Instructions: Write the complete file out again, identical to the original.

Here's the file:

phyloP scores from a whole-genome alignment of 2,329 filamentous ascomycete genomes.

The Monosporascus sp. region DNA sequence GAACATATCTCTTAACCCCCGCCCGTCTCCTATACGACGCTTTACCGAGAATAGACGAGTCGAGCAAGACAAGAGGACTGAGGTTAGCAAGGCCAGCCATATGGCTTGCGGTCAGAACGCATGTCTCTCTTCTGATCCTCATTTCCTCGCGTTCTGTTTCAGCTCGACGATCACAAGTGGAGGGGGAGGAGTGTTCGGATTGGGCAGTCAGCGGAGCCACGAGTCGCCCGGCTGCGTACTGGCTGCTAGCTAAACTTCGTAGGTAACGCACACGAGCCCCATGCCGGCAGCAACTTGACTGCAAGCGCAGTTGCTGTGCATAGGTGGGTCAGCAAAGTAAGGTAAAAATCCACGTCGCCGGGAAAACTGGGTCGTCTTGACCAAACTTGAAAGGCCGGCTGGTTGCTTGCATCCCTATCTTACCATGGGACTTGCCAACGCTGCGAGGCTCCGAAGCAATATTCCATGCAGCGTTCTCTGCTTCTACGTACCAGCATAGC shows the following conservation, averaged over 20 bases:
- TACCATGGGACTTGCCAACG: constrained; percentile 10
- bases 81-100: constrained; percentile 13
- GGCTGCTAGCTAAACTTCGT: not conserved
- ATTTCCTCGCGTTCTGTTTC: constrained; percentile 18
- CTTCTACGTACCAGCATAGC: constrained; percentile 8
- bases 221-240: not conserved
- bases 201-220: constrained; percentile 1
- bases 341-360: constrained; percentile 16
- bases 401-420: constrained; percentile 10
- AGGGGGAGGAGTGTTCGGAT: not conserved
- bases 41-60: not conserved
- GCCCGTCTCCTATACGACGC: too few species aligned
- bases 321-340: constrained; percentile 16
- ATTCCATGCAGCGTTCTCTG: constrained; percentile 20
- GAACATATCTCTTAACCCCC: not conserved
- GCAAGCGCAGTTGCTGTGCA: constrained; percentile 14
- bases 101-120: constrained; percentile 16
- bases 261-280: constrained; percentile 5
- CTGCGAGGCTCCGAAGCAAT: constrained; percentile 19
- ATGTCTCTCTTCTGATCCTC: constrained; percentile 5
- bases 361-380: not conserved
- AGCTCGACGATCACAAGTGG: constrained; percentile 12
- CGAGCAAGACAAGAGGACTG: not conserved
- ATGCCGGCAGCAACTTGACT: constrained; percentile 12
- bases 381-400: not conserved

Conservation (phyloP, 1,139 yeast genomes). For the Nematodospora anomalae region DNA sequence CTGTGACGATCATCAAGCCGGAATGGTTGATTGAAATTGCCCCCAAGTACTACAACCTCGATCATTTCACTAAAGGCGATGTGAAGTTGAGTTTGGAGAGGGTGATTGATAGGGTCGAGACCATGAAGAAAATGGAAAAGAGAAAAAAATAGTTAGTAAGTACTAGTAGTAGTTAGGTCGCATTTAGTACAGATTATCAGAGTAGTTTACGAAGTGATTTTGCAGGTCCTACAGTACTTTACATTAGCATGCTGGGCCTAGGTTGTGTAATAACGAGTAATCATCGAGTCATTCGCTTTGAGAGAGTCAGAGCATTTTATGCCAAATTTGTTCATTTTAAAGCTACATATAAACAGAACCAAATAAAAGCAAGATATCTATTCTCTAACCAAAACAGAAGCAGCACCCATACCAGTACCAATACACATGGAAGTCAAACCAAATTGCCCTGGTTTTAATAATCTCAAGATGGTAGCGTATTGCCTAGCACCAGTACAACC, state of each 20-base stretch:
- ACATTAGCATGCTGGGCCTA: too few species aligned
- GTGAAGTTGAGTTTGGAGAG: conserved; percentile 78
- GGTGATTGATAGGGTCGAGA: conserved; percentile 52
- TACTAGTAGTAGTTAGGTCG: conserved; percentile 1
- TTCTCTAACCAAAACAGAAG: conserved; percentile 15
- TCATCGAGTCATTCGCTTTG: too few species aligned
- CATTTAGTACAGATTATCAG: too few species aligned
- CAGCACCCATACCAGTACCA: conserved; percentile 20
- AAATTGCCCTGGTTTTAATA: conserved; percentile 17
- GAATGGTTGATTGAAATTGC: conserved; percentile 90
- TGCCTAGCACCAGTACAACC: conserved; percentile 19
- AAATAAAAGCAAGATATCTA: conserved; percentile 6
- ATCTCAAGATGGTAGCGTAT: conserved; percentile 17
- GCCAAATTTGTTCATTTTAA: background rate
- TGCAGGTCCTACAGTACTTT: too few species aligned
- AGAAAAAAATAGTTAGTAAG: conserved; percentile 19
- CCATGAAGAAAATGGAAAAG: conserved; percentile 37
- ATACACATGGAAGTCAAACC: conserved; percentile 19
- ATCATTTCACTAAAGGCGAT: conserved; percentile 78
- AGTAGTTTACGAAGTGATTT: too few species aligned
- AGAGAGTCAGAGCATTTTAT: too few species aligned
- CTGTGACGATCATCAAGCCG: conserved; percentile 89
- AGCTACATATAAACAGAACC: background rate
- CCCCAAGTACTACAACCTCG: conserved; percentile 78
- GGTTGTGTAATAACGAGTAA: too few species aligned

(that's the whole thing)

phyloP scores from a whole-genome alignment of 2,329 filamentous ascomycete genomes.

The Monosporascus sp. region DNA sequence GAACATATCTCTTAACCCCCGCCCGTCTCCTATACGACGCTTTACCGAGAATAGACGAGTCGAGCAAGACAAGAGGACTGAGGTTAGCAAGGCCAGCCATATGGCTTGCGGTCAGAACGCATGTCTCTCTTCTGATCCTCATTTCCTCGCGTTCTGTTTCAGCTCGACGATCACAAGTGGAGGGGGAGGAGTGTTCGGATTGGGCAGTCAGCGGAGCCACGAGTCGCCCGGCTGCGTACTGGCTGCTAGCTAAACTTCGTAGGTAACGCACACGAGCCCCATGCCGGCAGCAACTTGACTGCAAGCGCAGTTGCTGTGCATAGGTGGGTCAGCAAAGTAAGGTAAAAATCCACGTCGCCGGGAAAACTGGGTCGTCTTGACCAAACTTGAAAGGCCGGCTGGTTGCTTGCATCCCTATCTTACCATGGGACTTGCCAACGCTGCGAGGCTCCGAAGCAATATTCCATGCAGCGTTCTCTGCTTCTACGTACCAGCATAGC shows the following conservation, averaged over 20 bases:
- TACCATGGGACTTGCCAACG: constrained; percentile 10
- bases 81-100: constrained; percentile 13
- GGCTGCTAGCTAAACTTCGT: not conserved
- ATTTCCTCGCGTTCTGTTTC: constrained; percentile 18
- CTTCTACGTACCAGCATAGC: constrained; percentile 8
- bases 221-240: not conserved
- bases 201-220: constrained; percentile 1
- bases 341-360: constrained; percentile 16
- bases 401-420: constrained; percentile 10
- AGGGGGAGGAGTGTTCGGAT: not conserved
- bases 41-60: not conserved
- GCCCGTCTCCTATACGACGC: too few species aligned
- bases 321-340: constrained; percentile 16
- ATTCCATGCAGCGTTCTCTG: constrained; percentile 20
- GAACATATCTCTTAACCCCC: not conserved
- GCAAGCGCAGTTGCTGTGCA: constrained; percentile 14
- bases 101-120: constrained; percentile 16
- bases 261-280: constrained; percentile 5
- CTGCGAGGCTCCGAAGCAAT: constrained; percentile 19
- ATGTCTCTCTTCTGATCCTC: constrained; percentile 5
- bases 361-380: not conserved
- AGCTCGACGATCACAAGTGG: constrained; percentile 12
- CGAGCAAGACAAGAGGACTG: not conserved
- ATGCCGGCAGCAACTTGACT: constrained; percentile 12
- bases 381-400: not conserved

Conservation (phyloP, 1,139 yeast genomes). For the Nematodospora anomalae region DNA sequence CTGTGACGATCATCAAGCCGGAATGGTTGATTGAAATTGCCCCCAAGTACTACAACCTCGATCATTTCACTAAAGGCGATGTGAAGTTGAGTTTGGAGAGGGTGATTGATAGGGTCGAGACCATGAAGAAAATGGAAAAGAGAAAAAAATAGTTAGTAAGTACTAGTAGTAGTTAGGTCGCATTTAGTACAGATTATCAGAGTAGTTTACGAAGTGATTTTGCAGGTCCTACAGTACTTTACATTAGCATGCTGGGCCTAGGTTGTGTAATAACGAGTAATCATCGAGTCATTCGCTTTGAGAGAGTCAGAGCATTTTATGCCAAATTTGTTCATTTTAAAGCTACATATAAACAGAACCAAATAAAAGCAAGATATCTATTCTCTAACCAAAACAGAAGCAGCACCCATACCAGTACCAATACACATGGAAGTCAAACCAAATTGCCCTGGTTTTAATAATCTCAAGATGGTAGCGTATTGCCTAGCACCAGTACAACC, state of each 20-base stretch:
- ACATTAGCATGCTGGGCCTA: too few species aligned
- GTGAAGTTGAGTTTGGAGAG: conserved; percentile 78
- GGTGATTGATAGGGTCGAGA: conserved; percentile 52
- TACTAGTAGTAGTTAGGTCG: conserved; percentile 1
- TTCTCTAACCAAAACAGAAG: conserved; percentile 15
- TCATCGAGTCATTCGCTTTG: too few species aligned
- CATTTAGTACAGATTATCAG: too few species aligned
- CAGCACCCATACCAGTACCA: conserved; percentile 20
- AAATTGCCCTGGTTTTAATA: conserved; percentile 17
- GAATGGTTGATTGAAATTGC: conserved; percentile 90
- TGCCTAGCACCAGTACAACC: conserved; percentile 19
- AAATAAAAGCAAGATATCTA: conserved; percentile 6
- ATCTCAAGATGGTAGCGTAT: conserved; percentile 17
- GCCAAATTTGTTCATTTTAA: background rate
- TGCAGGTCCTACAGTACTTT: too few species aligned
- AGAAAAAAATAGTTAGTAAG: conserved; percentile 19
- CCATGAAGAAAATGGAAAAG: conserved; percentile 37
- ATACACATGGAAGTCAAACC: conserved; percentile 19
- ATCATTTCACTAAAGGCGAT: conserved; percentile 78
- AGTAGTTTACGAAGTGATTT: too few species aligned
- AGAGAGTCAGAGCATTTTAT: too few species aligned
- CTGTGACGATCATCAAGCCG: conserved; percentile 89
- AGCTACATATAAACAGAACC: background rate
- CCCCAAGTACTACAACCTCG: conserved; percentile 78
- GGTTGTGTAATAACGAGTAA: too few species aligned